Edinburgh Studio Opera are in their 50th anniversary year and are celebrating by staging two operas on the same night. They are of course short operas, but not often done together, as they are very different works. Firstly, we have the baroque opera by Purcell, Dido and Aeneas, and then the much more recent comedy by Puccini, Gianni Schicchi.
This is an ambitious task with the limited space and stage facilities of the Assembly Roxy, but the largely student company tackle them both with great imagination and vigour. Their 30 strong orchestra is expertly conducted by veteran William Conway and sound very good.
Dido and Aeneas is often staged in a rather static way to complement the often slow and beautiful music of Purcell, but here director Robert Hersey and producers Samantha Redfern and Flynn Le Brocq have decided to set it in 1950s Rome, and in particular in the film studios of Cinecitta, the home of Italian cinema. Instead of being a queen, Dido is a big movie star with an entourage of film makers and a group of paparazzi surrounding her. This lends itself to a fast moving farce as the chorus are hustled on off and around the stage in search of action.
Although often amusing, it occasionally undermines the music and the drama. However, there are some very good points. Firstly, the singing is very good overall with Freya Holliman outstanding as Dido. Her lament at the end of the opera is very moving and she is clearly a star of the future. She is ably backed up by Sally Carr as Belinda and Johannes Moore as Aeneas and an excellent chorus when they weren’t running about madly!
After the interval, we get a very different opera – Puccini’s one act comedy Gianni Schicchi, written in 1918 and originally intended to be part of his three part opera evening Il Trittico. It is often performed on its own these days, not least because it has one of his best known arias Mio Babbino Caro. The story of Gianni Schicchi is one of family squabbles over the spoils of the death of the head of the household, a man who has decided to leave all his worldly goods to the local monastery rather than to his avaricious family. Gianni Schicchi is the local fixer and he manages to rig the will so he gets most of the proceeds.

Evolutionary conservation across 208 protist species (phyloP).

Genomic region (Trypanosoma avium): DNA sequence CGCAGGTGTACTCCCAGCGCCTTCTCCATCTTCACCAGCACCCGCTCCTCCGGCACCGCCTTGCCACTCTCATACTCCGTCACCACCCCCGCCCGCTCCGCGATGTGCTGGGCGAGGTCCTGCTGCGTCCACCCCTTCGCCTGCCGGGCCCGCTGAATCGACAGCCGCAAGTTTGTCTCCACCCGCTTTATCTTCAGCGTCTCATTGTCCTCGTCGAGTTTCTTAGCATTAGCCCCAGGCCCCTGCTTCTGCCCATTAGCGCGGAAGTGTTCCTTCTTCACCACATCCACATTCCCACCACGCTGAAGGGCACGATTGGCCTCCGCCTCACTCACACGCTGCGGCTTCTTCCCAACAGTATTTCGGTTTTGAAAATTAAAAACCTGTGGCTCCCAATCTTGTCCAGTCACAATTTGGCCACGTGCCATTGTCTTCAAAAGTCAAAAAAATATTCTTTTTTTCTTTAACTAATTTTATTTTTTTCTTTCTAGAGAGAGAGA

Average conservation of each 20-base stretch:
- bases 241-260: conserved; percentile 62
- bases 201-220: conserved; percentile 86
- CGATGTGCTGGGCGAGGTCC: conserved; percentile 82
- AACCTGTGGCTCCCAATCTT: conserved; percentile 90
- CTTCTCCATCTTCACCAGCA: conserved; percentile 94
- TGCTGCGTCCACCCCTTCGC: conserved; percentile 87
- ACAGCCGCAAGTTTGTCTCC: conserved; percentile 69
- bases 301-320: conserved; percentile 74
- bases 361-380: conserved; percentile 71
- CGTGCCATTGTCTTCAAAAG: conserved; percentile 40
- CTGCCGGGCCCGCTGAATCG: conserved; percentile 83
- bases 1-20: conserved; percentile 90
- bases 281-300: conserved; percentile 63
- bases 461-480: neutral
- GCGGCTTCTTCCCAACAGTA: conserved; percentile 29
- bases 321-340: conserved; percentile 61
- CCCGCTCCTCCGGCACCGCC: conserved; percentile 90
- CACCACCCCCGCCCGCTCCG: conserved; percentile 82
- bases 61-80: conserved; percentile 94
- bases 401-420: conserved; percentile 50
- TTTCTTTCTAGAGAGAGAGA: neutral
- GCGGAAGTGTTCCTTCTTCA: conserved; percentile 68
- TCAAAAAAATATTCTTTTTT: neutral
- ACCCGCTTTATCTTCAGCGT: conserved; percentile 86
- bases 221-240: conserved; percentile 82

It means there’s lots of room for farce as the family disputes its claims and argues with each other. We aren’t disappointed. Johannes Moore gives a very decent attempt at Gianni Schicchi, well supported by Kenneth Reid as Rinuccio and Serena Linley Adams as Lauretta. Adams sings Mio Babbino Caro very nicely. Ironically, there is less farce in this opera which was written as a comedy than the tragedy of Dido. However, the main “business” is well worked and again Puccini’s music is well played by the orchestra.
Edinburgh Studio Opera is in good health in its fiftieth year and these operas are a testament to that. Yes there are some rough edges but that will get better as the run continues. It ends on Saturday.